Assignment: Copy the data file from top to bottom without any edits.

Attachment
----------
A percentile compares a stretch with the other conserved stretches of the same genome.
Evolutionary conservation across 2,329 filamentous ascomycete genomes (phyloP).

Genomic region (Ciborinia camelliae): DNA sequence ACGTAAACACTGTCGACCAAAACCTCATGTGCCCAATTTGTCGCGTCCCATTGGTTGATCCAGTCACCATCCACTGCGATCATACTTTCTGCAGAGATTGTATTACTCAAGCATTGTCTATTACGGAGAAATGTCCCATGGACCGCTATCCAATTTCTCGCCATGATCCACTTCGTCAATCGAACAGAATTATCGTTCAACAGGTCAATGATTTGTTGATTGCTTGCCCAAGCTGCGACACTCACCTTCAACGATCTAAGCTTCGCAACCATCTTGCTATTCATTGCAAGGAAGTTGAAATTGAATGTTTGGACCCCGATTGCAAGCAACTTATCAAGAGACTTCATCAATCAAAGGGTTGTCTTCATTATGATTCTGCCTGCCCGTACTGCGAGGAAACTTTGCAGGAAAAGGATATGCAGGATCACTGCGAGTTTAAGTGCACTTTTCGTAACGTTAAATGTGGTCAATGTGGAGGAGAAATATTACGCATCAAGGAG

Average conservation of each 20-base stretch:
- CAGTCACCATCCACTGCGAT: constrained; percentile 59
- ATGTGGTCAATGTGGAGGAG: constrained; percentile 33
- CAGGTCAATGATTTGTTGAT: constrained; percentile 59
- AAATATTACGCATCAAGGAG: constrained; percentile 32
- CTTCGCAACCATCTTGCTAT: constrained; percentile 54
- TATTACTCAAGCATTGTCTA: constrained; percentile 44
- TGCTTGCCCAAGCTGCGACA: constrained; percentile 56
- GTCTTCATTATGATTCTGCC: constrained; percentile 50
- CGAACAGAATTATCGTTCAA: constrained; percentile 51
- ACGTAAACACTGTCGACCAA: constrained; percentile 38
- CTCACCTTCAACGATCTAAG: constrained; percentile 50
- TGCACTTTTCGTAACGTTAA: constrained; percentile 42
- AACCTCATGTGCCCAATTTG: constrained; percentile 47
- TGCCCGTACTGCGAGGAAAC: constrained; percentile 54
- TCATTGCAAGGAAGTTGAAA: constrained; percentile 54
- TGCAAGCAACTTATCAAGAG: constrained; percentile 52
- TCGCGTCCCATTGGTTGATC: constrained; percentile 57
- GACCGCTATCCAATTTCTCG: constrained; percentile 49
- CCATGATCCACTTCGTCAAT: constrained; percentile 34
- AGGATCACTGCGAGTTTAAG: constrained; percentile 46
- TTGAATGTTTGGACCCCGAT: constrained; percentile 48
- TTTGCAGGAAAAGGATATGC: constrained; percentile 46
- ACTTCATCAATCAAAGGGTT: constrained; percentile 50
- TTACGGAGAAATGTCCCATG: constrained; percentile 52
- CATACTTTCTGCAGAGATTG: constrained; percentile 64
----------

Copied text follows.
A percentile compares a stretch with the other conserved stretches of the same genome.
Evolutionary conservation across 2,329 filamentous ascomycete genomes (phyloP).

Genomic region (Ciborinia camelliae): DNA sequence ACGTAAACACTGTCGACCAAAACCTCATGTGCCCAATTTGTCGCGTCCCATTGGTTGATCCAGTCACCATCCACTGCGATCATACTTTCTGCAGAGATTGTATTACTCAAGCATTGTCTATTACGGAGAAATGTCCCATGGACCGCTATCCAATTTCTCGCCATGATCCACTTCGTCAATCGAACAGAATTATCGTTCAACAGGTCAATGATTTGTTGATTGCTTGCCCAAGCTGCGACACTCACCTTCAACGATCTAAGCTTCGCAACCATCTTGCTATTCATTGCAAGGAAGTTGAAATTGAATGTTTGGACCCCGATTGCAAGCAACTTATCAAGAGACTTCATCAATCAAAGGGTTGTCTTCATTATGATTCTGCCTGCCCGTACTGCGAGGAAACTTTGCAGGAAAAGGATATGCAGGATCACTGCGAGTTTAAGTGCACTTTTCGTAACGTTAAATGTGGTCAATGTGGAGGAGAAATATTACGCATCAAGGAG

Average conservation of each 20-base stretch:
- CAGTCACCATCCACTGCGAT: constrained; percentile 59
- ATGTGGTCAATGTGGAGGAG: constrained; percentile 33
- CAGGTCAATGATTTGTTGAT: constrained; percentile 59
- AAATATTACGCATCAAGGAG: constrained; percentile 32
- CTTCGCAACCATCTTGCTAT: constrained; percentile 54
- TATTACTCAAGCATTGTCTA: constrained; percentile 44
- TGCTTGCCCAAGCTGCGACA: constrained; percentile 56
- GTCTTCATTATGATTCTGCC: constrained; percentile 50
- CGAACAGAATTATCGTTCAA: constrained; percentile 51
- ACGTAAACACTGTCGACCAA: constrained; percentile 38
- CTCACCTTCAACGATCTAAG: constrained; percentile 50
- TGCACTTTTCGTAACGTTAA: constrained; percentile 42
- AACCTCATGTGCCCAATTTG: constrained; percentile 47
- TGCCCGTACTGCGAGGAAAC: constrained; percentile 54
- TCATTGCAAGGAAGTTGAAA: constrained; percentile 54
- TGCAAGCAACTTATCAAGAG: constrained; percentile 52
- TCGCGTCCCATTGGTTGATC: constrained; percentile 57
- GACCGCTATCCAATTTCTCG: constrained; percentile 49
- CCATGATCCACTTCGTCAAT: constrained; percentile 34
- AGGATCACTGCGAGTTTAAG: constrained; percentile 46
- TTGAATGTTTGGACCCCGAT: constrained; percentile 48
- TTTGCAGGAAAAGGATATGC: constrained; percentile 46
- ACTTCATCAATCAAAGGGTT: constrained; percentile 50
- TTACGGAGAAATGTCCCATG: constrained; percentile 52
- CATACTTTCTGCAGAGATTG: constrained; percentile 64